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Old 10-19-2007, 10:54 PM   #1
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Default amber? Is it really a seperate style?

Okay, I guess I am just dumb. No big revelation there. I do not understand what an amber ale is. From all the reading I have done, and the few commerical examples I have tasted I do not understand.

According to bjcp and other sources, it is related to APA but is darker color (amber to copper) more carmelly sweet, and sometimes quite hoppy. Am I missing something or is this a description of an american IPA? It seems and tastes (the few that I have had) so much like an AIPA that I really do not see why it is in its own category.

Can someone explain it so an idiot like me can understand?

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Old 10-19-2007, 11:20 PM   #2
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The amber sub catagory does overlap in IPA style ranges but so does IPA and APA. An amber's SRM can be darker than an IPA and an IPA can be higher IBU. You could probably enter a hoppy medium copper ale into either the amber or IPA catagory.

I'm just thinking of something like Troegs Hopback Amber. It's def in the IBU range of a mild IPA and if it were 2 SRM lighter, it would probably fit there as well.

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Old 10-20-2007, 12:15 AM   #3
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American Amber is a very broad category. I've had "amber ales" that were pretty malty and full bodied, others that you might classify similarly that are dryer and more IPA-like. Your post didn't even address where the differences lie between an Amber and a Red Ale.

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Old 10-20-2007, 01:07 AM   #4
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Quote:
Originally Posted by the_bird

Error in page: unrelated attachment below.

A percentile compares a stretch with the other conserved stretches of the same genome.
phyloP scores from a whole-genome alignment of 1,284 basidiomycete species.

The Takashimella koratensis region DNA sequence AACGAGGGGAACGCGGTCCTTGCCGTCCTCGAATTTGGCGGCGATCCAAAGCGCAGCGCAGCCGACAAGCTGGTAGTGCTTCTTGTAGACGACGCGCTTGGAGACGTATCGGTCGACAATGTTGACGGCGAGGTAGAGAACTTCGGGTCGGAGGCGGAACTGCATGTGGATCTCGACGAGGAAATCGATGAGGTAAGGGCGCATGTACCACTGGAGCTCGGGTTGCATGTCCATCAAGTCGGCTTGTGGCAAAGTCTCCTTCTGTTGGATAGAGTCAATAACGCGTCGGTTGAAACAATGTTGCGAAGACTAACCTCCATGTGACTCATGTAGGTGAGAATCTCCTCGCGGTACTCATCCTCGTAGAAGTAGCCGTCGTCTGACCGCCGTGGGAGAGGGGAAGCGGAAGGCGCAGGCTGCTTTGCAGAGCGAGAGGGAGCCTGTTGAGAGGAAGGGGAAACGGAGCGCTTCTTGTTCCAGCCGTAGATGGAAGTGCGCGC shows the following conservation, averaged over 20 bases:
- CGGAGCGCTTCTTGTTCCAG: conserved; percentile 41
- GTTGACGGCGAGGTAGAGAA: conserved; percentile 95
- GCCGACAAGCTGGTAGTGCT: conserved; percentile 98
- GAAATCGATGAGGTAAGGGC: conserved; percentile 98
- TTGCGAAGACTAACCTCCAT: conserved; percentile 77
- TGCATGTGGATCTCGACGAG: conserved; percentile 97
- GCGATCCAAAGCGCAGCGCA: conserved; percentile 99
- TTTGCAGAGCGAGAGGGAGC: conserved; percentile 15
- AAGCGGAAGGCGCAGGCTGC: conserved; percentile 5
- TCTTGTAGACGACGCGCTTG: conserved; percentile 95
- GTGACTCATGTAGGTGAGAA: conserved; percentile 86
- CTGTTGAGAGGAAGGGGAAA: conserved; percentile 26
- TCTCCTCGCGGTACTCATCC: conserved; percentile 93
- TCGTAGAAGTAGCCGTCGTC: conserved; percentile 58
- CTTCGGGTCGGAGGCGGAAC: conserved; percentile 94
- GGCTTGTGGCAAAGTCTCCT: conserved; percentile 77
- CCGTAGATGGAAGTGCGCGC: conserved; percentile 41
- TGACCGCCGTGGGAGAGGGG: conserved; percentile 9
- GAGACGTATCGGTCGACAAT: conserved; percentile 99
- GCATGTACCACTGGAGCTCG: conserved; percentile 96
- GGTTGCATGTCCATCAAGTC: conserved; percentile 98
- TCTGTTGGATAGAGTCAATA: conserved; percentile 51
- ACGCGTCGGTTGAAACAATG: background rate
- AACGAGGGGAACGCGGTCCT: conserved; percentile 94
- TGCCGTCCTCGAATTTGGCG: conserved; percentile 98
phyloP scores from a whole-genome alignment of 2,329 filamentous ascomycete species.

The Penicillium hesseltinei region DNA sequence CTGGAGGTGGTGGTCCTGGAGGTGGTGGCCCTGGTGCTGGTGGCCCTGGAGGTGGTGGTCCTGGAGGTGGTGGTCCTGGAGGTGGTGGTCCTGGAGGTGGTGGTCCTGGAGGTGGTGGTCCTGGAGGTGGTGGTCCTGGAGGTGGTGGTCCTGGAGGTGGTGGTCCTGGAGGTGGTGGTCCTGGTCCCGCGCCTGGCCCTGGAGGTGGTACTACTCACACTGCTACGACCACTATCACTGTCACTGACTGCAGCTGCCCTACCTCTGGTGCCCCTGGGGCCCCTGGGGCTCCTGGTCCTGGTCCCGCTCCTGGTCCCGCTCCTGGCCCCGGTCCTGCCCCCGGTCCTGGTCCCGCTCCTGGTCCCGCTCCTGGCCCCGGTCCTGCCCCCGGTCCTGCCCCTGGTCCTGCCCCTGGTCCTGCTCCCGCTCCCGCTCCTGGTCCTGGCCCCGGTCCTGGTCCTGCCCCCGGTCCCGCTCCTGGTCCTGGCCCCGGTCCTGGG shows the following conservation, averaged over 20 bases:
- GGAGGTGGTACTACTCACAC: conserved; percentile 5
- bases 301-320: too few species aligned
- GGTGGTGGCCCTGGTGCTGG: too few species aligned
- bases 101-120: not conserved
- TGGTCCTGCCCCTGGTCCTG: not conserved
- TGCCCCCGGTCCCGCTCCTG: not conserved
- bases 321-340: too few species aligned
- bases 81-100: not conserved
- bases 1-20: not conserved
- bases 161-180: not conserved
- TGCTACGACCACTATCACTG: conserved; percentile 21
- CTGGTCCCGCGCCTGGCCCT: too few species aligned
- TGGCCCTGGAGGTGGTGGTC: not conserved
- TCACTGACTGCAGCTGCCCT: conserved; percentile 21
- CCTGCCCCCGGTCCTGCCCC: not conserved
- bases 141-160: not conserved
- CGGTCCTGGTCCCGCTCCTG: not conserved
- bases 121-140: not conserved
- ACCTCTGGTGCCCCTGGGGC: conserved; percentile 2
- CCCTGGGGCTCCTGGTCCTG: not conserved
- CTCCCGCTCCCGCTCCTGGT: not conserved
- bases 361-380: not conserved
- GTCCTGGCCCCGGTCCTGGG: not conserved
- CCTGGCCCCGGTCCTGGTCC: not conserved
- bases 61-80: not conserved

American Amber is a very broad category. I've had "amber ales" that were pretty malty and full bodied, others that you might classify similarly that are dryer and more IPA-like. Your post didn't even address where the differences lie between an Amber and a Red Ale.

Well, when I think of a red ale I am thinking irish red. Generally maltier/ less hoppy. Is there another type of red I am unaware of?
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Old 10-20-2007, 01:22 AM   #5
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When I think amber I think malty but balanced, kinda like an APA with more crystal malt. They bridge the gap between pale ales and brown ales, more maltiness than a pale but less buiscity and slighly less roasty than a brown.

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Old 10-20-2007, 01:27 AM   #6
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okay, but an IPA is generally more malty/carmelly (crystal) and hoppy. Many of the commercial ambers I have had were pretty hoppy but balanced between malt and hop.

still not getting it...

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Old 10-20-2007, 03:43 AM   #7
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I think of them in terms of balance:

Pale ale - light malt character and balanced light hoppiness, though the malts are often so light the hops seem stronger than they are

IPA - more malt to set a backbone that can support the hops, but the hops drive the car. Balance leans towards the hops. Alcohol is higher from the extra base malts.

Amber - Like a pale ale, balanced hops and malts, but more of both. Both malts and hops can be relatively light like a Fat Tire, or both can be heavy like a good amber - think Boont Amber.

Just my take.

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Old 10-20-2007, 04:04 AM   #8
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Quote:
Originally Posted by knights of Gambrinus
Well, when I think of a red ale I am thinking irish red. Generally maltier/ less hoppy. Is there another type of red I am unaware of?

As per the Brewer's Assocation guidelines (not the BCJP),

Quote:

American-Style Amber/Red Ale
American amber/red ales range from light copper to light brown in color. They are characterized by American-variety hops used to produce high hop bitterness, flavor, and medium to high aroma. Amber ales have medium-high to high maltiness with medium to low caramel character. They should have medium to medium-high body. The style may have low levels of fruity-ester flavor and aroma. Diacetyl can be either absent or barely perceived at very low levels. Chill haze is allowable at cold temperatures. Slight yeast haze is acceptable for bottle-conditioned products.
Original Gravity (ºPlato):
1.048-1.058 (12-14.5 ºPlato)

Apparent Extract/Final Gravity (ºPlato):
1.012-1.018 (3-4.5 ºPlato)

Alcohol by Weight (Volume):
3.5-4.8% (4.5-6%)

Bitterness (IBU):
30 - 40

Color SRM (EBC): 11-18 (22-36 EBC)
I've had a few that are in this vein, and it's a style that I like to brew as well. Full-bodied, great malt backbone, lots of fresh domestic hop character. McNeill's Ruby Ale is a great example if you can find it up in the NEK.
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